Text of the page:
youth up. How could one ambitious for worldly success afford to reject
such an applicant? But Christ would not lower the standard a hair's
breadth even to secure the support of a rich young ruler who had led
a blameless life. He demanded the _first place_ in the heart--a very
reasonable demand--and, seeing in the young man's heart the first place
occupied by love of money, He demanded the throne. The young
man, unwilling to purchase eternal life at that price, went away
sorrowing--his heart still centered on his great possessions. Of whom
but an honest person could such a story be told?

Was Christ deceived? That is the theory set forth in a little volume
entitled "A Jewish View of Jesus" (published recently by the Macmillan
Company). The author, H.G. Emelow, pays the following high tribute to
"Jesus the Jew" (and it is the most charitable view an orthodox Jew can

"Yet, these things apart, who can compute all that Jesus has meant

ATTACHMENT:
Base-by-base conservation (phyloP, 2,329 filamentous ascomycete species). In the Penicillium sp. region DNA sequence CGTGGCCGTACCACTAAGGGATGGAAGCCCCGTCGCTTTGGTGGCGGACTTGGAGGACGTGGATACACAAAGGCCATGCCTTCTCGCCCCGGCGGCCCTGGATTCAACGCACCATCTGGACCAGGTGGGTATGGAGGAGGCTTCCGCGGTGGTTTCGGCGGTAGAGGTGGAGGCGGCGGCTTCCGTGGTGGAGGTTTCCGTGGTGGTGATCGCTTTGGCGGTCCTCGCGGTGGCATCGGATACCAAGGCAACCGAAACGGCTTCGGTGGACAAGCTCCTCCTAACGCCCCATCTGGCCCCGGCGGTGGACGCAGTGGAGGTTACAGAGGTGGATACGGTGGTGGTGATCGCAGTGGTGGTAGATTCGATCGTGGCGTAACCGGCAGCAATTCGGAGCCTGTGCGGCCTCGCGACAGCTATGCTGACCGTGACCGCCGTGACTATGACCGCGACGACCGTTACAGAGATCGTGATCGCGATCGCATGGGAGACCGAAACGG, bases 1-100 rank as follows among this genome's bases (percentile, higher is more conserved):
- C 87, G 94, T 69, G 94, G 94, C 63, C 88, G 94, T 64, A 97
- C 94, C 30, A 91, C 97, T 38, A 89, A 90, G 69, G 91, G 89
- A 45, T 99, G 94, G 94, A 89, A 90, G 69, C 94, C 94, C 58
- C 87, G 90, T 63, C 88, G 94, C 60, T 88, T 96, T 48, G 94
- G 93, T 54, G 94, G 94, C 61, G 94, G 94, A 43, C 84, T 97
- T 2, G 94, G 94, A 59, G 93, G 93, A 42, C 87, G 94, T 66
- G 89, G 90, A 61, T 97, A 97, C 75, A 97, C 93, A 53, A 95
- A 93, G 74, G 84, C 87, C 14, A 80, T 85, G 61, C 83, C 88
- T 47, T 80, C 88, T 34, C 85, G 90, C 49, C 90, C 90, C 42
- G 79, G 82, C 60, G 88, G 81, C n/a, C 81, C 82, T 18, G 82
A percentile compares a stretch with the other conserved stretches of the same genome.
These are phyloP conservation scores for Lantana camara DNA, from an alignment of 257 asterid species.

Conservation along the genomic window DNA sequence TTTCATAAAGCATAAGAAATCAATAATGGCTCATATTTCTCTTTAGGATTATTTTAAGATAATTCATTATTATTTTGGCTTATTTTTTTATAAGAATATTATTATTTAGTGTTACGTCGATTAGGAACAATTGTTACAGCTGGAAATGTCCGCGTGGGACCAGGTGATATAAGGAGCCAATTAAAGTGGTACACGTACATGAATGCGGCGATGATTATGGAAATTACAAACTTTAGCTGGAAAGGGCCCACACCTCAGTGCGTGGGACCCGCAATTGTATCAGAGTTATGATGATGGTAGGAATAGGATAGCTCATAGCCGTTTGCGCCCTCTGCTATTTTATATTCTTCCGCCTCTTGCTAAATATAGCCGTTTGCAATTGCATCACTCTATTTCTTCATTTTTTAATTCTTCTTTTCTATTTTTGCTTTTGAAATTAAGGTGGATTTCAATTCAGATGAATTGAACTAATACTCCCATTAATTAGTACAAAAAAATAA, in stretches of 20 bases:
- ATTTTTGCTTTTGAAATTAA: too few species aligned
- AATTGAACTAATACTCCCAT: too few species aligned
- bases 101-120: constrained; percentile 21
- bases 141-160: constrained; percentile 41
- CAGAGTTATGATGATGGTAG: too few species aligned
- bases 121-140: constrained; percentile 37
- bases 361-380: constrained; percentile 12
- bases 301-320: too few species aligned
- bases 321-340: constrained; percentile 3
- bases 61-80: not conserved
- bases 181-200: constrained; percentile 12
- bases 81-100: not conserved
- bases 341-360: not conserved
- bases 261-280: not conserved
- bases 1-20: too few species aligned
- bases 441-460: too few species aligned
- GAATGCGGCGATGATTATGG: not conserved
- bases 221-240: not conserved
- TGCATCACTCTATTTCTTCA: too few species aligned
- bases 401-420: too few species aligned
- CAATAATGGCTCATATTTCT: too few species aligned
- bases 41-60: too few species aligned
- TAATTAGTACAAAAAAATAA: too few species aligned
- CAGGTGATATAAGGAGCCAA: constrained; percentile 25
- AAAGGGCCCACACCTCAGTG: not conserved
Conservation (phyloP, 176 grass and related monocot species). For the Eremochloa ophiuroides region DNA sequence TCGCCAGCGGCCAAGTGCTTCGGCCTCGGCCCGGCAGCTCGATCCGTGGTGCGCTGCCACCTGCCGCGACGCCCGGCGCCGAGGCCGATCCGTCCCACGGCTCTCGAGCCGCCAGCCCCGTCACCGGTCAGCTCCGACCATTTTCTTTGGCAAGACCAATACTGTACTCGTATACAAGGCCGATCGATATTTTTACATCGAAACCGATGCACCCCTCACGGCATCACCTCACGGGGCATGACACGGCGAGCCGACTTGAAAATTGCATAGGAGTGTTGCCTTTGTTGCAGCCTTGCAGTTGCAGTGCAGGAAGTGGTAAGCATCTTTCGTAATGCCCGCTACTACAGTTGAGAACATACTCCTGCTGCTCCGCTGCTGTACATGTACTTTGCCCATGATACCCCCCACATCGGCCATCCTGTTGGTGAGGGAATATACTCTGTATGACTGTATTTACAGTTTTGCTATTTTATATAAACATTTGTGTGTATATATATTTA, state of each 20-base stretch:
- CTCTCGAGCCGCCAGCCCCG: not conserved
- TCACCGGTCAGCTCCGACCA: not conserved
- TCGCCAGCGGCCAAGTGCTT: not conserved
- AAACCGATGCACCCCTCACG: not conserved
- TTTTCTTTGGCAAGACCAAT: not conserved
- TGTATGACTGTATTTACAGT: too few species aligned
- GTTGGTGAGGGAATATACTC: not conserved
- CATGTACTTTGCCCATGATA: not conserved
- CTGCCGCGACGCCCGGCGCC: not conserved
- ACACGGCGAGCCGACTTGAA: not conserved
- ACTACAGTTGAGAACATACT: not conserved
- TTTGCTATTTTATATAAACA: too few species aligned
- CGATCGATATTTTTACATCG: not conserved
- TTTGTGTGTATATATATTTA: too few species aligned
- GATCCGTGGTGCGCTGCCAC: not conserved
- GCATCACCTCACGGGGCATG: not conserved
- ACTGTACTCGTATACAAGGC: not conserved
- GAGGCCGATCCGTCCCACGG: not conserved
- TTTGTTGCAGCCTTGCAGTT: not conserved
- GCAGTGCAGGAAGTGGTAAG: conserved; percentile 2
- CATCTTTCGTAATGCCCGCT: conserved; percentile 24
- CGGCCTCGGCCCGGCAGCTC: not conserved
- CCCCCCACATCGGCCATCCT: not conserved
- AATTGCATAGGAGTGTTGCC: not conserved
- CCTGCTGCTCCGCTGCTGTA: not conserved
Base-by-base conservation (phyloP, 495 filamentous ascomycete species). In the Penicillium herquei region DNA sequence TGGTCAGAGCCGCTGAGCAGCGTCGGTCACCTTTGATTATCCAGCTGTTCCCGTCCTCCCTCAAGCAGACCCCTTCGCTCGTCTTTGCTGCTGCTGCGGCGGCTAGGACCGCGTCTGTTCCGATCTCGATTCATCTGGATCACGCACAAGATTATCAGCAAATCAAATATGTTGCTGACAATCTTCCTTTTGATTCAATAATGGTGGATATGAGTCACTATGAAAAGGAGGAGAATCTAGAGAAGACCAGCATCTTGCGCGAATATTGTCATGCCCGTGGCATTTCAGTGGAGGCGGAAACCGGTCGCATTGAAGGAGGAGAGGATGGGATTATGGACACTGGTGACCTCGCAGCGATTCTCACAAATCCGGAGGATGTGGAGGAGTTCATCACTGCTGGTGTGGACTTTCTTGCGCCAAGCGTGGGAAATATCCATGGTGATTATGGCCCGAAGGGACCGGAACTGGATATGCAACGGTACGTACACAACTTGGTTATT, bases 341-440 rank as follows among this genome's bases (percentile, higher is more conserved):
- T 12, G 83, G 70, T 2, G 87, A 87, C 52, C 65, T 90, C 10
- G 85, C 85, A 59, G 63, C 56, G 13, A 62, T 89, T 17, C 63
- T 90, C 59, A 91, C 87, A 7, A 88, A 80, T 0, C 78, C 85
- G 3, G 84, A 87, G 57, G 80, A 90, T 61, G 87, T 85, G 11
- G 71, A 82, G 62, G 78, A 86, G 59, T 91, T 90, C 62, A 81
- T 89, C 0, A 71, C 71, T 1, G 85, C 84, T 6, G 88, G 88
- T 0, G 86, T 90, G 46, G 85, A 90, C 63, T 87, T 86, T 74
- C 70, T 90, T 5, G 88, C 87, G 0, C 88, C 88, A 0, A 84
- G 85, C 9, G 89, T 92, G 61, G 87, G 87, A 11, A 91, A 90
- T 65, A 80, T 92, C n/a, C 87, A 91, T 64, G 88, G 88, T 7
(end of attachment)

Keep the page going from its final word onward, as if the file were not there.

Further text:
to humanity? The love He has inspired, the solace He has given, the
good He has engendered, the hope and joy He has kindled--all that is
unequalled in human history. Among the great and good that the human
race has produced, none has even approached Jesus in universality
of appeal and sway. He has become the most fascinating figure in
history. In Him is combined what is best and most enchanting and
most mysterious in Israel--the eternal people whose child He was.
The Jew cannot help glorying in what Jesus thus has meant to the
world; nor can he help hoping that Jesus may yet serve as a bond of
union between Jew and Christian, once His teaching is better known
and the bane of misunderstanding is at last removed from His words
and His ideal."

But could honest delusion produce a character who, in "the love He has
inspired," "the solace He has given," and "the hope and joy He has
kindled" is "unequalled in human history"? Is it not impossible that